By: Joseph A. Hackenbracht
On April 2, 2010, the Government Accountability Office responded to a request from the House Subcommittee on Energy and Water Development to evaluate “whether the President’s recent budget requests for the Corps are presented so that agency priorities are clear and proposed use of funds transparent.” In its analysis, the GAO reviewed the Corps’ internal review guidance for fiscal year 2011 and interviewed Corps’ officials at the Headquarters office and all Division offices. The GAO concluded that the Corps’ budget presentation continues to lack transparency and should provide key information that would be useful for Congress’ review of the budget. GAO believes that the Corps should provide two types of project-level information: first, information on projects previously funded that may still have resource needs; and second, information on the amount of unobligated appropriations remaining on previously funded projects. GAO suggests that this detailed information would help Congress make better informed appropriations and oversight decisions. Both Senate and House members have indicated that this type of information would be useful, and the Corps has agreed to provide this type of project-level information in future budget requests. While some of the information has been provided for the 2011 budget, the Corps has indicated that it can supplement the budget request during Congressional consideration of the appropriations.
The GAO noted that the fiscal year 2011 budget request included 95 construction projects and 65 investigation projects. The budget request that President Obama presented to Congress on February 1, 2010, totaled 3.834 trillion dollars. The budget proposal includes 4.881 billion dollars to support the U.S. Army Corps of Engineers’ Civil Works Program. Highlights of the Corps’ proposed budget are:
• $164 million to construct commercial navigation improvements on America’s inland waterways.
• $789 million for efforts to reduce the risk of flood and storm damage.
• $506 million to restore aquatic ecosystems.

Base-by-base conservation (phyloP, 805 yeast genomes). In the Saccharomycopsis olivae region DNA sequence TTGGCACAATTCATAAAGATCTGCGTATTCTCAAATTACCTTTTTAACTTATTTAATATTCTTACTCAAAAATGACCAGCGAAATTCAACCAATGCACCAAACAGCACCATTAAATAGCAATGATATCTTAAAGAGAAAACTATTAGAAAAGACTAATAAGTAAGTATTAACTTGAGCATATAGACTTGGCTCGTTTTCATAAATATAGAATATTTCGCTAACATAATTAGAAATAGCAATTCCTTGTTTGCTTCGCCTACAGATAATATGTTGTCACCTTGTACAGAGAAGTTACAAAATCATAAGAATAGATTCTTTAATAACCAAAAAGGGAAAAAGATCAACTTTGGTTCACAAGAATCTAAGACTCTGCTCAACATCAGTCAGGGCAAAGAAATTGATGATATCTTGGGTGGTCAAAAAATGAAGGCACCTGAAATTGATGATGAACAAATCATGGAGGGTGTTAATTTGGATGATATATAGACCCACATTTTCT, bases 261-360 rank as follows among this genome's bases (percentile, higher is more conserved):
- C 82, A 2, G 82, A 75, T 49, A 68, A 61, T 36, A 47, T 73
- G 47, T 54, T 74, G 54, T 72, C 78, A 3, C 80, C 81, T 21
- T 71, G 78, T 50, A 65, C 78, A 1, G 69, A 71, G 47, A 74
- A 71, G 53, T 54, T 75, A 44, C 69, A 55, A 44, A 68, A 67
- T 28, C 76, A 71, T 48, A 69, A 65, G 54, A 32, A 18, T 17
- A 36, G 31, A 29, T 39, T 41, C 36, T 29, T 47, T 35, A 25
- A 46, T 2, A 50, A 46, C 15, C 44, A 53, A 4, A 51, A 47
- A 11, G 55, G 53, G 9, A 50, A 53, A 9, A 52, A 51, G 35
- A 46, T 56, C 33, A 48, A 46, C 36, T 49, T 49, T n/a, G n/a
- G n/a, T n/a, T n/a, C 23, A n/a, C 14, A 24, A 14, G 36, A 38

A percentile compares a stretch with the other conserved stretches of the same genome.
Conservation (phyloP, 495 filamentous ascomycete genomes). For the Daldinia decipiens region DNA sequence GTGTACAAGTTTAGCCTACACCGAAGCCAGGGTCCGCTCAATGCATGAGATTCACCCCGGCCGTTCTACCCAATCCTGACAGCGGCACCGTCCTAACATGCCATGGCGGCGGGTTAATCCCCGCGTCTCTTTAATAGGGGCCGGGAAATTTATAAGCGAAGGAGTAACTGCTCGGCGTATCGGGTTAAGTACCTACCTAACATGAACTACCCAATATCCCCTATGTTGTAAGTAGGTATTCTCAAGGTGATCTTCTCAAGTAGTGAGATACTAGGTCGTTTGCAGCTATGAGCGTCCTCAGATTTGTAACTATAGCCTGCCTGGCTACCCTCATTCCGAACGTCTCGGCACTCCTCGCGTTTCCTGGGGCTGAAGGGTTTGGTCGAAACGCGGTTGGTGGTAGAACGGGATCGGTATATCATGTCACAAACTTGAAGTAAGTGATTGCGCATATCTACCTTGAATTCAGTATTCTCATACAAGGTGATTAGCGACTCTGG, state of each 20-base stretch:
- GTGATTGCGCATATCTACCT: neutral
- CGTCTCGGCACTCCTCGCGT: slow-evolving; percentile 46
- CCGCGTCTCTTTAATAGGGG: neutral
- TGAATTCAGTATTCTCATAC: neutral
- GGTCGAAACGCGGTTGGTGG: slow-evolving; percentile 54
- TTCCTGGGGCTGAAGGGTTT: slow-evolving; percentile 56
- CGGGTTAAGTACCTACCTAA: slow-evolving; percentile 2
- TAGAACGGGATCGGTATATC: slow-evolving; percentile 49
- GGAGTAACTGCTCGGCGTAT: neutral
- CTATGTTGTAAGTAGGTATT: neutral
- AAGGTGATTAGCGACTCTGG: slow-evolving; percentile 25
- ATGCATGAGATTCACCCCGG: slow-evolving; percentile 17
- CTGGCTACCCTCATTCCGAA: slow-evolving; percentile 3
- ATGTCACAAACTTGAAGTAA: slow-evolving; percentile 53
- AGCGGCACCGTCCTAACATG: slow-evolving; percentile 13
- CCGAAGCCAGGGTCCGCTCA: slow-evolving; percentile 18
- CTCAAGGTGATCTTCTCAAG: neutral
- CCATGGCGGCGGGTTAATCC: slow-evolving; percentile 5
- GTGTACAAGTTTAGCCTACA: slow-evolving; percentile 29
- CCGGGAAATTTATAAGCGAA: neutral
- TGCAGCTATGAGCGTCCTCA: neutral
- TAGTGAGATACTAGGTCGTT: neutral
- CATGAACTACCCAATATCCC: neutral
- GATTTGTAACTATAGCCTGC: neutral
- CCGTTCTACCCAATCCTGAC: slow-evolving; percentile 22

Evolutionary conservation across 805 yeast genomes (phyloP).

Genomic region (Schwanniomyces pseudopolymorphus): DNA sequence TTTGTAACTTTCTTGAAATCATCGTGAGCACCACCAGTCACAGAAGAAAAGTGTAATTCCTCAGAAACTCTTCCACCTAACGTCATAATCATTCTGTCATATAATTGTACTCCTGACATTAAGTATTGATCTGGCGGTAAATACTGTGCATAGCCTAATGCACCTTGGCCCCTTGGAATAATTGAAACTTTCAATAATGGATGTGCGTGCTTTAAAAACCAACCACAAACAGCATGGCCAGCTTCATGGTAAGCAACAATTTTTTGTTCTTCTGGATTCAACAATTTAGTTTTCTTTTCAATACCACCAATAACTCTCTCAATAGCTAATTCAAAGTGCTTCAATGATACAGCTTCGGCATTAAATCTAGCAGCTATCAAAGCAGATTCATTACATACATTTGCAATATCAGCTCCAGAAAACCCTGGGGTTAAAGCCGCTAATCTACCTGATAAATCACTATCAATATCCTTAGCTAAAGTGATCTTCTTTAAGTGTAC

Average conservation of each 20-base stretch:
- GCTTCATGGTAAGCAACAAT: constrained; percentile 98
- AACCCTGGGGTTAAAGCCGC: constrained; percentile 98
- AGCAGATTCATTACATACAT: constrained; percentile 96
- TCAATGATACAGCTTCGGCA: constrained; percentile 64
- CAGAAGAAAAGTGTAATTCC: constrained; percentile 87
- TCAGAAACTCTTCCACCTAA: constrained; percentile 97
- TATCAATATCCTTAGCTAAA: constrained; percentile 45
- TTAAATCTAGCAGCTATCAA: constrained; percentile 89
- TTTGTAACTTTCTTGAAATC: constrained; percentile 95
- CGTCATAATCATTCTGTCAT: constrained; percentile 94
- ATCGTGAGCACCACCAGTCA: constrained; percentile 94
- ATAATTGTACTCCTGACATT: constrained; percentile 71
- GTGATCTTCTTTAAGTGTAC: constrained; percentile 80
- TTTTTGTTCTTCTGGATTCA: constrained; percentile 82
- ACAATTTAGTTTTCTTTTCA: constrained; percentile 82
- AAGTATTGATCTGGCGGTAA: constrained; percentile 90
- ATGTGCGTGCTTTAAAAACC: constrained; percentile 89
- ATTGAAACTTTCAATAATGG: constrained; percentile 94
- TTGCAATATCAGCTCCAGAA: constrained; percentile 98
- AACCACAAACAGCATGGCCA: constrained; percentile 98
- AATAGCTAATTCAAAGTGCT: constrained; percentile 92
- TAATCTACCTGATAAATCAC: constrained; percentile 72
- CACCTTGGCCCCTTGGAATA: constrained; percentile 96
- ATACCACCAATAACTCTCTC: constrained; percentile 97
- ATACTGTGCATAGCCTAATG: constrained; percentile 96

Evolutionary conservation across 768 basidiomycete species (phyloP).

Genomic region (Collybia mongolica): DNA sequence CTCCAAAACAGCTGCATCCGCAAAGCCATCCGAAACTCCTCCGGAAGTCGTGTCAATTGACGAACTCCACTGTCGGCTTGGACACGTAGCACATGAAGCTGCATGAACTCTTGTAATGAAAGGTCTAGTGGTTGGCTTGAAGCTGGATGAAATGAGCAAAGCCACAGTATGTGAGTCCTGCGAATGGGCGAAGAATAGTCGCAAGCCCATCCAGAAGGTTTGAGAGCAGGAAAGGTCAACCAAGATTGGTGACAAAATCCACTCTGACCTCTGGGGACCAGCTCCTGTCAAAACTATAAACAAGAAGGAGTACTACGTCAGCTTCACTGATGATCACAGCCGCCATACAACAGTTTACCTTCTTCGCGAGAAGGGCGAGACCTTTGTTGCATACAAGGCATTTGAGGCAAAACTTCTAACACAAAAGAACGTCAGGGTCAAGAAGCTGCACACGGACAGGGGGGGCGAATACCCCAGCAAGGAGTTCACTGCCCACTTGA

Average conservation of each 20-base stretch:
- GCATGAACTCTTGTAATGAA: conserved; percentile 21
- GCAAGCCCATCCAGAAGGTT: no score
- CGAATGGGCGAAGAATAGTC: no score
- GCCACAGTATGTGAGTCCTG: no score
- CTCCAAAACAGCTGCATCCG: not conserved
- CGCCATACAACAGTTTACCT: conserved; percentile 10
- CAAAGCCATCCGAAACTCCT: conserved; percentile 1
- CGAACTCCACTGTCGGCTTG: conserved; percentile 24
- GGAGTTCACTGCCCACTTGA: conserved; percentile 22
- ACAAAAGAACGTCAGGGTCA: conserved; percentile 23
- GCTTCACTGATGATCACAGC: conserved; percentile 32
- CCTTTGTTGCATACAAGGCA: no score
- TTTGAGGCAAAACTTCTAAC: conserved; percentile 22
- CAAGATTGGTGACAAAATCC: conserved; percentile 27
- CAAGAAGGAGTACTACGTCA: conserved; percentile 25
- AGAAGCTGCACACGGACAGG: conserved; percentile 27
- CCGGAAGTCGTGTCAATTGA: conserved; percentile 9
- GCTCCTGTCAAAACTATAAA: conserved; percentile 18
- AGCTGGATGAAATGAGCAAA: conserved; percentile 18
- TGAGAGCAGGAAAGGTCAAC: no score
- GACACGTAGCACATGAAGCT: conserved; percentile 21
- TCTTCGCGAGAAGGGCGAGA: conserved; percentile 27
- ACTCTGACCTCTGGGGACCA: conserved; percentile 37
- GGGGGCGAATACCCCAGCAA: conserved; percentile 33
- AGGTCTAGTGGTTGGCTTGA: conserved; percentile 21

• The budget gives construction priority to dam safety work, projects that reduce significant risks to human safety, and projects that will complete construction during 2011.
• $58 million for the Corps share of the CALFED Bay-Delta Program designed to improve California’s water supply and the ecological health of the San Francisco Bay/Sacramento-San Joaquin River Delta.
• $180 million to advance Corps studies and key construction projects to restore the South Florida ecosystem, including the Everglades, an extraordinary but threatened ecosystem.
• $36 million for efforts to restore and protect the ecosystem along the Louisiana Coast, still recovering from Hurricanes Katrina and Rita.
The Corps’ 2011 proposed amount, however, represents a substantial decrease from the 2010 budget amount of 5.446 billion dollars. The budget proposal for the Corps also reflects a dramatic drop in fiscal outlays from the American Recovery and Reinvestment Act funding for the Civil Works Program.
The Water Resources Coalition, an organization established to promote the development, implementation and funding of a comprehensive national water resources policy, has expressed its concern that the budget cuts will have wide negative impacts “including reducing necessary flood control protection along coastlines, stifling inland waterway shipments, and the lost opportunity for job creation.” Among its members, the Water Resources Coalition includes the Associated General Contractors of America and the American Society of Civil Engineers.
Brian T. Pallasch, Co-Chairman of the Water Resources Coalition, stated that “the Administration’s budget ignores the public safety and environmental benefits these programs offer our nation. The residual risk to life and property behind such structures cannot be ignored.” The Water Resources Coalition has encouraged Congress to reverse these budget cuts and increase the funding for the Corps’ Civil Works Program. The project-level information that the Corps has indicated it would provide for the 2011 budget process may assist Congress in justifying increases in the funding for the Corps.